Phase Two: Commandeer the space for several campgrounds throughout the City. First and foremost, it is illogical to NOT have campgrounds for both tents and RVs (separate sections). Why are there NO commercial RV parks or any kind of campground here? Maybe study how Thousand Trails runs theirs. Just a really important business model and source for advice on how to run a campground. Money-making business everywhere. Why not here? But, ummm, quick question, exactly what does Urban Alchemy or Mother Brown’s know about running a campground? So let’s pause for a sec and set up a clear understanding that you have a choice. Run real campgrounds that are a pleasure to be in (again, actually go see all of the seven Thousand Trails campgrounds in a 150-mile radius). Or you can go on with these Safe Parking Lots and Vehicle Triage, which are segregation camps. Furthermore, the need of HSH to shuffle people into “real housing” is a type of gypsy conversion therapy, which I fully intend to address in my lawsuits. The fact is gypsies, Travellers, other nomads, and the Rainbows exist. Snowbirds exist. Van lifers exist. People who use a vehicle-home as a base to work in the City during the week. Even worse, people are abandoning society’s old model of apartment-life. The pandemic has changed everything and this is how it gets fixed. Please get rid of the idea that the “normal RVer” and the “homeless RVer” are any different from one another in either needs or rights. No difference between us and any other American.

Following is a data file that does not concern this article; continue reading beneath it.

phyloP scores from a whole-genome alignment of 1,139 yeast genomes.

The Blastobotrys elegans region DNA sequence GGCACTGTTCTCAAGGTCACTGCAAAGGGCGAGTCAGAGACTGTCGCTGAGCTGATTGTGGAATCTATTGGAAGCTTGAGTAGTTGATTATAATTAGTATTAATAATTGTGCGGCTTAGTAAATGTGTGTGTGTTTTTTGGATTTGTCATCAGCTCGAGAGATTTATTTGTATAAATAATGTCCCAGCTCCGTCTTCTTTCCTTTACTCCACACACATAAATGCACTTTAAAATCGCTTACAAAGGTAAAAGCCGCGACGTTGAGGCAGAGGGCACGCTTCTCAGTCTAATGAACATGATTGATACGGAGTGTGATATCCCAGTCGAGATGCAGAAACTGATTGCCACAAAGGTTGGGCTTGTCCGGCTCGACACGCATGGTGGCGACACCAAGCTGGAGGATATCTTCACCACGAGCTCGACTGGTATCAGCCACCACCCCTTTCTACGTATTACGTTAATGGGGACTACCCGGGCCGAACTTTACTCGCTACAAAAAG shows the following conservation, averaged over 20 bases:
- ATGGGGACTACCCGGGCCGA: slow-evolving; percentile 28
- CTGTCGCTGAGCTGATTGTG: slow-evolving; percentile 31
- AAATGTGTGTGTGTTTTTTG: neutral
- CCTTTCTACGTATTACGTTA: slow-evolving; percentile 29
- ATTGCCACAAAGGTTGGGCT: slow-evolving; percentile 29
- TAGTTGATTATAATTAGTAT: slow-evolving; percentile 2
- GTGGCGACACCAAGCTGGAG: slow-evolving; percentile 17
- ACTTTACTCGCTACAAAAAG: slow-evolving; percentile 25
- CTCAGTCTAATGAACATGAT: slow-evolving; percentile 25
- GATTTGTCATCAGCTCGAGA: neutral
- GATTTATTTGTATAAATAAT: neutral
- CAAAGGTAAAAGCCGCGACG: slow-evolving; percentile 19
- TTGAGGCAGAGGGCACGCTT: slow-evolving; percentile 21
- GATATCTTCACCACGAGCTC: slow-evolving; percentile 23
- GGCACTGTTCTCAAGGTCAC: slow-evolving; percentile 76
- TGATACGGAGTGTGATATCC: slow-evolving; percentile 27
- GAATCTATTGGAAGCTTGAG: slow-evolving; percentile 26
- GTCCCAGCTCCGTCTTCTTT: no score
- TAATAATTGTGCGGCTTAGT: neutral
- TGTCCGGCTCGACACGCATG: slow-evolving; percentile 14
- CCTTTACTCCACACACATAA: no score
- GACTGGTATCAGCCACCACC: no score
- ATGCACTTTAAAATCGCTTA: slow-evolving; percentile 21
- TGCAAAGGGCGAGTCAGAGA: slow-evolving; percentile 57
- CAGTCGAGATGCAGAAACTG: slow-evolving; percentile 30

So, to proceed, in addition to the women-only campground, what you will need are THREE (3) types of campgrounds:
- #1) the real transient’s stop-over: an overnight place to pay a small nightly fee for which no facilities are given, just a legal place to get off the road. No supportive services needed because these are the people who are already housed — they are just passing through. Services add value. Offer them on a pay-per-use rate.
- #2) the pay-by-the-week regular campground for all types of rigs (most RV parks in California practice the 10-year-old-or-newer rule); it will need to be run on a sliding scale; presentation of a current EBT card or being on SSI, etc. gets the federal rule invoked (30% of one’s income);
- #3) the campground that allows people to live there by-the-month (again, a sliding scale available)